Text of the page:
Tweeting News With Traditional Ethics
By Dinah Eng
Social media has changed the way news is delivered, and journalists are moving to ensure that ethical practices tailored for bloggers, and Facebook and Twitter media users reflect the same ethical principles at the core of traditional journalism.
The latest organization to address the issue is the Radio Television Digital News Association, which has supplemented its widely used Code of Ethics with guidelines to address reaching audiences through social media and blogs.
Stacey Woelfel, chairman of RTDNA, said the organization began talking about the social media guidelines early last year.
“Everything’s so new and complex, so we brought in several people to work on it, including Al Tompkins (broadcast/online group leader at The Poynter Institute), who helped us bring it all together,” Woelfel said. “The guidelines talk about truth and fairness, and how it’s reflected in social media; how we Tweet or text, and use it in newsgathering. It looks at how we can better our transparency with the audience, so that they can see how we cover the news.”
Just as RTDNA changed its name from the Radio Television News Directors Association to serve all those in electronic media, the guidelines were designed to encompass all electronic media as well.
“If there’s any challenge to this, it’s that things are going to keep changing,” Woelfel said. “We may reach the point in a year or two where people won’t use Twitter anymore, and something new will come along. We wanted to write guidelines with real-world applications today, but which are open to change.”
Alicia Shepard, ombudsman for NPR, teaches a media ethics class at Georgetown University in Washington, D.C., and said very few news organizations have dealt with the issue of ethical guidelines for digital media.
“Many news organizations are in trouble because they don’t have ethical guidelines for dealing with a digital world,” Shepard said. “Most organizations have codes written in the mid-1990s. Journalists are starting new frontiers every day with Facebook, LinkedIn and Twitter.”
Shepard said NPR’s News Social Media Guidelines were posted last October to address NPR employees’ usage of social networking sites and blogging.
“Whatever the ethics codes are in the legacy media, they should be used in the digital frontier,” Shepard said. “The biggest problem I see is that the difference between personal and professional gets confused. If you’re going to be a journalist and use Facebook, you have to decide if it’s going to be a personal or professional venue. Are you doing anything that’s going to imperil your credibility, or your company’s credibility?”
She said another ethical question journalists must face is, just because technology allows you to do something, should you do it? For example, it’s now possible to go online and get the names of jurors on a trial, or people who have licenses to own firearms.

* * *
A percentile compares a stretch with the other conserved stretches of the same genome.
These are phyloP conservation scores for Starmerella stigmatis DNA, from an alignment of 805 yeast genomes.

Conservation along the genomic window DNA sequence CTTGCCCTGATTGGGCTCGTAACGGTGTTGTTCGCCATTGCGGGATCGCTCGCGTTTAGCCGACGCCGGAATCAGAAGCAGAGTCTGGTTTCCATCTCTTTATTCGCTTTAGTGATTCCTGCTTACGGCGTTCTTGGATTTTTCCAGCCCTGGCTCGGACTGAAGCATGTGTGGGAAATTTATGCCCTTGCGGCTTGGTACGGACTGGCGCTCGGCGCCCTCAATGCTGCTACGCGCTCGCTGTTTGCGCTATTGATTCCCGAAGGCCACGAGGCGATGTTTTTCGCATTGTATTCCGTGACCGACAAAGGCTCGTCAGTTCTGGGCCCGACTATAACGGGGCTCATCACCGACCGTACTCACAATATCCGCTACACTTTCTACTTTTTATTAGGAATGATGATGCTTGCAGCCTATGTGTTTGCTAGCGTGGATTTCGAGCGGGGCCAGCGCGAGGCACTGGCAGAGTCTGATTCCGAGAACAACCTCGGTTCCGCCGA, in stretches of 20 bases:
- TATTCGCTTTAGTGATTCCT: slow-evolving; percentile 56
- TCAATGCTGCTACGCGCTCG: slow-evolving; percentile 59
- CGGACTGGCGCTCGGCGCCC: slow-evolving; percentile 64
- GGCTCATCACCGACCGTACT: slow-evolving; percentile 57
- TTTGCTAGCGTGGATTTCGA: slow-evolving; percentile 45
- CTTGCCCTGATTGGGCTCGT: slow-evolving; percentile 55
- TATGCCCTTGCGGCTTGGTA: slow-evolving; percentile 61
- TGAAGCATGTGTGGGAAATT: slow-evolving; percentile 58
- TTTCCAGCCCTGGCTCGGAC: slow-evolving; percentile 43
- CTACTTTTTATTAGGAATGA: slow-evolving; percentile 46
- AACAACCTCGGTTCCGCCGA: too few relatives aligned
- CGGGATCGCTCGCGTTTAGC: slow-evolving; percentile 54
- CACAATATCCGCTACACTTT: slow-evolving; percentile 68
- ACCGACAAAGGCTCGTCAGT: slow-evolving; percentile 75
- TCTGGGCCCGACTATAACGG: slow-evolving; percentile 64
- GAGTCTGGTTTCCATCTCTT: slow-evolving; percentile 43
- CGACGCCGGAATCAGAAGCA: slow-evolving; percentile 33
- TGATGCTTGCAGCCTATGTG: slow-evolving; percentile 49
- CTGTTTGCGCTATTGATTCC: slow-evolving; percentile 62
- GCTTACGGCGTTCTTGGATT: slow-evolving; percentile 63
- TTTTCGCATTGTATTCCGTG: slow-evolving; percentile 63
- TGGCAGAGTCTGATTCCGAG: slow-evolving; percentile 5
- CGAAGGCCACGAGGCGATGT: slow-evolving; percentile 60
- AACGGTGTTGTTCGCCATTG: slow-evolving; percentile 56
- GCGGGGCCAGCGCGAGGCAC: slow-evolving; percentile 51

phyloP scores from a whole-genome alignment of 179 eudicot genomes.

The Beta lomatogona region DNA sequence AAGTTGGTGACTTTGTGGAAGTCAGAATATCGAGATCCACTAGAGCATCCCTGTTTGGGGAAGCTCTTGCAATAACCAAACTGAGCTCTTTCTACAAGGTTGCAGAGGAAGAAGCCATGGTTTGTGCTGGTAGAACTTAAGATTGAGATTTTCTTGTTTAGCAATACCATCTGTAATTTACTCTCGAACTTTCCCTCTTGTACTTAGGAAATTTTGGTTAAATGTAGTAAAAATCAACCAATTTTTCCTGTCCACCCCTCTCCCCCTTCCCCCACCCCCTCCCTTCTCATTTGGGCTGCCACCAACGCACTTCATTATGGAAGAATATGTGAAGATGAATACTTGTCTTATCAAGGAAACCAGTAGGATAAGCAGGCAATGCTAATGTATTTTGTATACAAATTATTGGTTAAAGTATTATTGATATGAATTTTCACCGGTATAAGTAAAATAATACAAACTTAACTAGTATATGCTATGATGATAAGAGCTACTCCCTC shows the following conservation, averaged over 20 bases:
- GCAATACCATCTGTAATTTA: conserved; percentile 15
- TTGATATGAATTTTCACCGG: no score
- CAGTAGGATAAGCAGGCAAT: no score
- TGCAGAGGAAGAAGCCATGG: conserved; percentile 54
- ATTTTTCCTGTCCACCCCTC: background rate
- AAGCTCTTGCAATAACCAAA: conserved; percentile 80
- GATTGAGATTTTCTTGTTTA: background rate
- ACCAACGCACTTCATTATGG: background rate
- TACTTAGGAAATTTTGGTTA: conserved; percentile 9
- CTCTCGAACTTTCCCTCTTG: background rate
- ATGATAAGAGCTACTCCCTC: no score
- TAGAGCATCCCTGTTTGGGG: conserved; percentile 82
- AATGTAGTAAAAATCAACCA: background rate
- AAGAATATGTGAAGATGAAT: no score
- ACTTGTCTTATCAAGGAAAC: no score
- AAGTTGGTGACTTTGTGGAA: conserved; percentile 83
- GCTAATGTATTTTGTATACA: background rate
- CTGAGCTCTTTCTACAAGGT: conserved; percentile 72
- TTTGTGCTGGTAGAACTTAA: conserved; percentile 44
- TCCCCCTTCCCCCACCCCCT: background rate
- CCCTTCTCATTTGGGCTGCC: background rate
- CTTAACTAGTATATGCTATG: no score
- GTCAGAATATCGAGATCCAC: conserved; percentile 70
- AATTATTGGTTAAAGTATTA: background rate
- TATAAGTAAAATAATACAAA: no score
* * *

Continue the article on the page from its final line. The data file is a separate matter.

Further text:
“Should newspapers put up a database link to the names?” she asks. “There’s a cesspool of information out there, and it becomes critical to decide what’s good, solid information. There should be guidelines for using Facebook, since it’s so widely used. Don’t put your political views on it. If you’re covering a campaign, friend both sides of the campaign.”
Andy Schotz, chairman of the Society of Professional Journalists Ethics Committee, said the SPJ would be looking at its Code of Ethics this year to see whether changes are needed to address social media usage.
“RTDNA seems very specific in treating social media as a phenomenon on its own with special guidelines,” Schotz said. “I think the SPJ principles still apply, whether it’s for print, broadcast or online, and however technology evolves. There’s a wealth of different ways to interpret the principles, depending on the circumstances.”
Schotz said individual news organizations have to establish their own codes of conduct, and perhaps a similar approach can be taken with social media. “One newsroom may not want their news reporters to have a blog, and others may encourage it,” he said.
Lou Ferrara, vice president and managing editor for sports, entertainment, lifestyles and interactive for The Associated Press, oversees the social network arm of the editorial department. He said the AP has ongoing conversations with employees about social media guidelines as issues come up.
“A lot of companies get caught up in creating new policies and reinventing the wheel with disruptive technology,” Ferrara said. “The challenge is social media is far more of a two-way conversation with our audience, so we are having to look at it differently. We want our staff engaged in the way people are consuming content, but still stick to journalistic principles.”
For example, AP staffers have been told that re-Tweeting Tweets may be permissible if accounts are verified and messages are not offensive, but Tweets should not be repeated if the originating account-holder doesn’t own the copyright to the material. When staffers blog, the content must go through an editor before being posted.
For, as Shepard notes, “Journalists need to remember that other people see what you do in the digital world. The only real thing journalists have is their credibility.”